“Transgender students need to be seen and acknowledged,” says Meem Fahlstrom, a middle-school teacher in Minnesota. For those who don’t have a supportive environment at home, “they need extra care,” in schools such as access to counseling and a student Genders & Sexualities Alliance (GSA) where they can connect with peers.
Of course, all young people need to be seen and acknowledged and given extra support if they don’t have it at home. But for LGBTQ+ students—and especially those who are transgender and nonbinary—these essentials are far too often missing. Moreover, these children inevitably must negotiate extremely hostile surroundings at the classroom, school or district level, in state politics and on social media. Educator support is often a lifeline under these conditions, so it is important for teachers and others to know how best to support their trans and nonbinary students.
One significant dimension of this work is for educators to understand what gender-affirming care is—and what it isn’t.
Transgender youth have been the target of sustained fearmongering, disinformation and legislative discrimination for the last decade, and these unrelenting attacks have continued to increase. The first wave of this backlash was the so-called “bathroom bills” that banned trans students from using restroom facilities appropriate to their gender. Then came the barriers against transgender athletes participating in school sports. Most recently, anti-trans legislation has taken aim at gender-affirming care and restricting medical care for trans youth. Arkansas banned gender-affirming care in 2021, and in 2022, gender-affirming care for minors became illegal in Alabama and Arizona, and Texas issued a directive making the provision of such care a felony. Parents and caregivers face the risk of investigation for providing needed gender-affirming care for their children. There are at least 15 additional states considering more than two dozen similar bills. These bills are fueled by falsehoods—such as cable news host Tucker Carlson’s claim that gender-affirming care is “the sexual mutilation of children.”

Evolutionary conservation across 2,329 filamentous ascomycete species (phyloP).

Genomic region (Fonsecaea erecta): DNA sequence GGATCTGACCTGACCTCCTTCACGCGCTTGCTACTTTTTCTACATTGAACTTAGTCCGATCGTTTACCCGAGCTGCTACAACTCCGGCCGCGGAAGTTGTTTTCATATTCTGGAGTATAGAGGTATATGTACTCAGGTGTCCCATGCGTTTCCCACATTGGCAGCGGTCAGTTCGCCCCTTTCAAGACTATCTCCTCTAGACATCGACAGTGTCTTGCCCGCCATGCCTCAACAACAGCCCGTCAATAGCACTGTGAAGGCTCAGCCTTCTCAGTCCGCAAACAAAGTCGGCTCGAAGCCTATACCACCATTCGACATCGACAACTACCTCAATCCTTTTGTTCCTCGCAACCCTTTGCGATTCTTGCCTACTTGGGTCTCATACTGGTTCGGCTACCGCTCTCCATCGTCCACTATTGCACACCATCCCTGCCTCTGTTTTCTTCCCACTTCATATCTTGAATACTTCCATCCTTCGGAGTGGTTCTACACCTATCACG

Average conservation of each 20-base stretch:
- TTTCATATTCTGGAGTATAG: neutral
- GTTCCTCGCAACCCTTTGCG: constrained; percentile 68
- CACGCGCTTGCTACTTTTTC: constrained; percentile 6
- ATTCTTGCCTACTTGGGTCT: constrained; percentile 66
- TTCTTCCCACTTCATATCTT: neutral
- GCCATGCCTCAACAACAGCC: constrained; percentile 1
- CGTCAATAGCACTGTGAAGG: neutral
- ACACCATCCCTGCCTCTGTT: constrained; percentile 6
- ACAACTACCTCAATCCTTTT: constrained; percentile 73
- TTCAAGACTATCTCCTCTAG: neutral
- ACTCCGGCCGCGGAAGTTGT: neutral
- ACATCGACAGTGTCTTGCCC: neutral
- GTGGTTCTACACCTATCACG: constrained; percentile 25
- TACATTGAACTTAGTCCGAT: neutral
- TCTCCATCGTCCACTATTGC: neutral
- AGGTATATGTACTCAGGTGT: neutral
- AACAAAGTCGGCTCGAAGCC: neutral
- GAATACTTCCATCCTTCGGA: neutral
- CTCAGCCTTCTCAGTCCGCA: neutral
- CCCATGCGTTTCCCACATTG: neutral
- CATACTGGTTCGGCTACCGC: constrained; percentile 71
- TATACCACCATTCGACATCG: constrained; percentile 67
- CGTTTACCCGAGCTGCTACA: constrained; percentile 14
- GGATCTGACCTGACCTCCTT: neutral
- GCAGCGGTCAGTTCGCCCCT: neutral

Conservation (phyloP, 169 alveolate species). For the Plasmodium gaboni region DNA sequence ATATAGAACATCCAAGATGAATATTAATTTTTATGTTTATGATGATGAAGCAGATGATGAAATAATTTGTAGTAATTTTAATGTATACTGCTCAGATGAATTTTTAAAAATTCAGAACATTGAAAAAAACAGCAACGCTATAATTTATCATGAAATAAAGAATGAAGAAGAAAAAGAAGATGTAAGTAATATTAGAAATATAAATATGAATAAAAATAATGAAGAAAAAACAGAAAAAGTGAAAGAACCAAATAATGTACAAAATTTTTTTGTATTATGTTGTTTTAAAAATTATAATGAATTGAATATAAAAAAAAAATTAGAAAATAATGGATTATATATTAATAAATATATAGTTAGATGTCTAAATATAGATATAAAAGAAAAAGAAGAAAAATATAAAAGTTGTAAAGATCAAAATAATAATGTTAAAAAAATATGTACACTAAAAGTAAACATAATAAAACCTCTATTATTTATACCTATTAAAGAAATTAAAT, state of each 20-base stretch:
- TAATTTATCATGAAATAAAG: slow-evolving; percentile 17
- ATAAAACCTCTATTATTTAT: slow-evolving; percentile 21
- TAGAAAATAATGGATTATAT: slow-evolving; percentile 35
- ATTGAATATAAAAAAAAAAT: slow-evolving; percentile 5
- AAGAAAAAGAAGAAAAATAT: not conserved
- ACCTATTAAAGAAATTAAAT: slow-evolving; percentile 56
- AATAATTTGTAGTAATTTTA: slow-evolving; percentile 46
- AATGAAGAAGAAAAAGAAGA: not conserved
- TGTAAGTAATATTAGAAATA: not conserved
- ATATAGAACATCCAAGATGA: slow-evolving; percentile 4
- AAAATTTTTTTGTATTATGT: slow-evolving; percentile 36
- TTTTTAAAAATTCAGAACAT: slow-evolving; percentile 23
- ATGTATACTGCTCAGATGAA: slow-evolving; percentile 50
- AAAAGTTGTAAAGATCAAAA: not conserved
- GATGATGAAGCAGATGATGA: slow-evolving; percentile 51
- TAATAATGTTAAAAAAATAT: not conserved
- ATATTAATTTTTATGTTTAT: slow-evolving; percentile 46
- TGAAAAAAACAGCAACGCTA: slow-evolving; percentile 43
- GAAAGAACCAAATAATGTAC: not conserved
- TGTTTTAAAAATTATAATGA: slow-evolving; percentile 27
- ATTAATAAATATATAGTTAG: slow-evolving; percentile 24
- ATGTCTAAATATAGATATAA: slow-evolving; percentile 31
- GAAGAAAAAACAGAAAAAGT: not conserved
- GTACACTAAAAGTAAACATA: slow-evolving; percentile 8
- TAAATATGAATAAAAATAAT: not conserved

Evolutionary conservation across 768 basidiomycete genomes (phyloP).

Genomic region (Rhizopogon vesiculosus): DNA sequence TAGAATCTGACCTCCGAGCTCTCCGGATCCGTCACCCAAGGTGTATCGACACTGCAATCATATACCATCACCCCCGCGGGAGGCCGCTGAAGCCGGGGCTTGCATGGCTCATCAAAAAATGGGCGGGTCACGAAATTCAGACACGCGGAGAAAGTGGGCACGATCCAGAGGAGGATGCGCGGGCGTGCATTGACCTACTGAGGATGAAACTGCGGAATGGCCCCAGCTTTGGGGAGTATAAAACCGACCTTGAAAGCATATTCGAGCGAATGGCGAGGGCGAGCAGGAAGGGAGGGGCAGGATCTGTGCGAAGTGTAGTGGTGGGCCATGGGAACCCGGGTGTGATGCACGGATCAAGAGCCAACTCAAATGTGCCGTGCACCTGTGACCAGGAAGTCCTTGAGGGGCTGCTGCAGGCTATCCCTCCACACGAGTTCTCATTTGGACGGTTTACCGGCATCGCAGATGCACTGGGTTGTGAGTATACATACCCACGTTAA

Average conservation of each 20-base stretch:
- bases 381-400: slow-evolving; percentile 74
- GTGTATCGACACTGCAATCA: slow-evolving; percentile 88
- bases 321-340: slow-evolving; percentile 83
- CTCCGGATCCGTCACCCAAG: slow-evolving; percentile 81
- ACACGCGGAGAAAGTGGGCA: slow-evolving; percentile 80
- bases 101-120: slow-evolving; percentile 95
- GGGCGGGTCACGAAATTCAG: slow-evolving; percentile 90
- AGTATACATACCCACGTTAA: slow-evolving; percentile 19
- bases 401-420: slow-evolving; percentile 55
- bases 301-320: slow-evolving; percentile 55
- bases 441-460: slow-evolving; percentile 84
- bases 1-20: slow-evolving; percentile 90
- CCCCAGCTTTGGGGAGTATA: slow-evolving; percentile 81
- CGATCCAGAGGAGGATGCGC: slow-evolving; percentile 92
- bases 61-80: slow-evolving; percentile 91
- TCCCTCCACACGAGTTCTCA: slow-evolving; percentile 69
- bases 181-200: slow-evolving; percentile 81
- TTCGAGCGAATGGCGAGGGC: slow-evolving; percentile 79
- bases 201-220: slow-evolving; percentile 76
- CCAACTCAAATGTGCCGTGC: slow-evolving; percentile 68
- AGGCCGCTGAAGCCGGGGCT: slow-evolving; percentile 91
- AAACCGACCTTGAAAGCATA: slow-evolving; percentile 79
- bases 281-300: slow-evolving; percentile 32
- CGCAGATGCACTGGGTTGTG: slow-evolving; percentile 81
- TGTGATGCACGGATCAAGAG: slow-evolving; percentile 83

For educators to be effective allies to their trans and nonbinary students, they need to understand facts and recognize dangerous and politically motivated misinformation.
Here are the basic facts about gender-affirming care for young people under age 18.
1. Trans and nonbinary children have agency: They know who they are.
Research shows that gender awareness is generally established by age 5 or 6, meaning that most people will have a sense of their gender by that age and that gender identity is usually stable—meaning that people don’t “grow out of it.”
Some children’s self-understanding is of being a different gender than the one they were assigned at birth; others’ is as nonbinary, including more specifically agender, gender-fluid or gender-nonconforming. As trans and nonbinary people have become more visible in our society, the possibilities of self-identification and self-expression have blossomed, and young people these days have a much broader range of gender identity and gender expression. This is something to celebrate.
2. Gender-affirming care is guided by what the individual child needs and varies from person to person. There is no one-size-fits-all.
Many, but not all, trans-identifying children experience gender dysphoria (clinically significant distress stemming from an incongruence the child recognizes between their sex assigned at birth and their gender identity), for example, which is one factor that can shape the appropriate care for an individual.
All medical gender-affirming care (see below for the difference between social and medical gender-affirming care) is done under the supervision of a team of health care providers, including, at a minimum, a doctor with expertise in adolescent care or endocrinology and a qualified mental health expert. No medical care happens without the involvement and consent of parents.